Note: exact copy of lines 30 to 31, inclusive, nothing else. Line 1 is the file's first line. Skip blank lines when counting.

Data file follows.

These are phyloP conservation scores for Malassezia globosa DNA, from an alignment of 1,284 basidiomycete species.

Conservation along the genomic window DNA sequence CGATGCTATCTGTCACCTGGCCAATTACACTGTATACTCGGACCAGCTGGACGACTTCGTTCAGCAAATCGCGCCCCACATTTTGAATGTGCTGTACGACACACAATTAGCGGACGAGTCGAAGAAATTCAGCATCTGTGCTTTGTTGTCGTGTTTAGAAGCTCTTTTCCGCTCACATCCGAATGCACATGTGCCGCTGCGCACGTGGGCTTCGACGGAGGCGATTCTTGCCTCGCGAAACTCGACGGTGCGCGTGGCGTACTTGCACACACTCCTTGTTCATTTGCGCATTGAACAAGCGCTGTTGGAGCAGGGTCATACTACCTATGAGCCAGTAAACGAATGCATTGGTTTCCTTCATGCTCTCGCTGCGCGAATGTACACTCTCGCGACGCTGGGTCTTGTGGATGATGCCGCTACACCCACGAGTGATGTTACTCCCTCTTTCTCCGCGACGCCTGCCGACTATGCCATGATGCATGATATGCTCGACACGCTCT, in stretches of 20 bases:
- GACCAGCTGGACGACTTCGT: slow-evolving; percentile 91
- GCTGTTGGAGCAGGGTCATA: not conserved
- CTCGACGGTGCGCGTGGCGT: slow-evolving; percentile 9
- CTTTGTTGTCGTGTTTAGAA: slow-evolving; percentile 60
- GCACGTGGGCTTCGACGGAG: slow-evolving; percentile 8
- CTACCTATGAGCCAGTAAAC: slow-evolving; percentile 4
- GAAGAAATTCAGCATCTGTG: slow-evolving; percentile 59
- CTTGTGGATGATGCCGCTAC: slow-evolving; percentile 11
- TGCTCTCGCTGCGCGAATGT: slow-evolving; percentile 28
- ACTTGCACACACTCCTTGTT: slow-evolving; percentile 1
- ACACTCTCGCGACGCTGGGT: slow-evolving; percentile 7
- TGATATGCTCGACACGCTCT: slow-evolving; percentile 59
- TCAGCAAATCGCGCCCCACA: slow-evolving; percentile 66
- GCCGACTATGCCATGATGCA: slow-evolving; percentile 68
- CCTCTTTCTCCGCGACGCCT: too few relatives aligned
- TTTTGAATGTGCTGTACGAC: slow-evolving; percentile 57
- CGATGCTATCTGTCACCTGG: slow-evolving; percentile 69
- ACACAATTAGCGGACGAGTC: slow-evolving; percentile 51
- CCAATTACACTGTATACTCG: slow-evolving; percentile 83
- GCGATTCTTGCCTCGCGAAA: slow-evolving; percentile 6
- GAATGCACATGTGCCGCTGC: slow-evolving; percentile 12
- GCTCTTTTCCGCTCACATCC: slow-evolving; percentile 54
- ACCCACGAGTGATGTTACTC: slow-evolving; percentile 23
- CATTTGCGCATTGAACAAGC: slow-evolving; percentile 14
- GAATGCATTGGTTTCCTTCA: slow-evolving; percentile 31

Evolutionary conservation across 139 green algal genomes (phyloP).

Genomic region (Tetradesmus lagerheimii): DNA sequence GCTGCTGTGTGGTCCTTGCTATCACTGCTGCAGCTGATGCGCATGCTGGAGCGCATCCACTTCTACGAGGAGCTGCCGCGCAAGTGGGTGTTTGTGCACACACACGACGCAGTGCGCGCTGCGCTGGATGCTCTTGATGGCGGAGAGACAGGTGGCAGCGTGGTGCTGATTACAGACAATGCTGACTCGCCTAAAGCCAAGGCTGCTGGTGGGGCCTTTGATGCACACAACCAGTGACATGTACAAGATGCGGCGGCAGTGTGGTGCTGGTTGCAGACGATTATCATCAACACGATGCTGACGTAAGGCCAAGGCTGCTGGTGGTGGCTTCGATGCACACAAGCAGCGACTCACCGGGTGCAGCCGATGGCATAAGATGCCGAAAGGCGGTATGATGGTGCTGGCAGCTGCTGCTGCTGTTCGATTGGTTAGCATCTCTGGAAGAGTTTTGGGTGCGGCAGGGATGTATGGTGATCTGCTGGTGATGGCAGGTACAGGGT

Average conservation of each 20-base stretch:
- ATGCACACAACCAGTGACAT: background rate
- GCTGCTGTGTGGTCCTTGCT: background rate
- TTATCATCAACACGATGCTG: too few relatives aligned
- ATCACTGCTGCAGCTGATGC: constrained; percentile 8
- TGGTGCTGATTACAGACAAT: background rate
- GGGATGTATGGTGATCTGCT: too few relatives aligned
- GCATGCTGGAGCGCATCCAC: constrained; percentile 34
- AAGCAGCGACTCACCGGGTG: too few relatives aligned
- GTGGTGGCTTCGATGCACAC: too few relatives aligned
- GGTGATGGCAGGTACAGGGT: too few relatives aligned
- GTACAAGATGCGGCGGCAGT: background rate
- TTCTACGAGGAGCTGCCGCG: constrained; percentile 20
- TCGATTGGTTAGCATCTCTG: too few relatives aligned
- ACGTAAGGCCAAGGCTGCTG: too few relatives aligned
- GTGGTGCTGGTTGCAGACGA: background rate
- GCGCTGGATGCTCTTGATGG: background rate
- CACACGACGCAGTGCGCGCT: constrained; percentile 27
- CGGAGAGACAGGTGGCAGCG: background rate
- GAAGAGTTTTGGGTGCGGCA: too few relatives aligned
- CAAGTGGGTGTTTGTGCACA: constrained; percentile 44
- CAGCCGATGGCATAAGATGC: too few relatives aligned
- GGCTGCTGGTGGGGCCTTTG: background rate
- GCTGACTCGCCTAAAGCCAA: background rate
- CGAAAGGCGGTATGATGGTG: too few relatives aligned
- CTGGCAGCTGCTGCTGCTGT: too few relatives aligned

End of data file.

Average conservation of each 20-base stretch:
- ATGCACACAACCAGTGACAT: background rate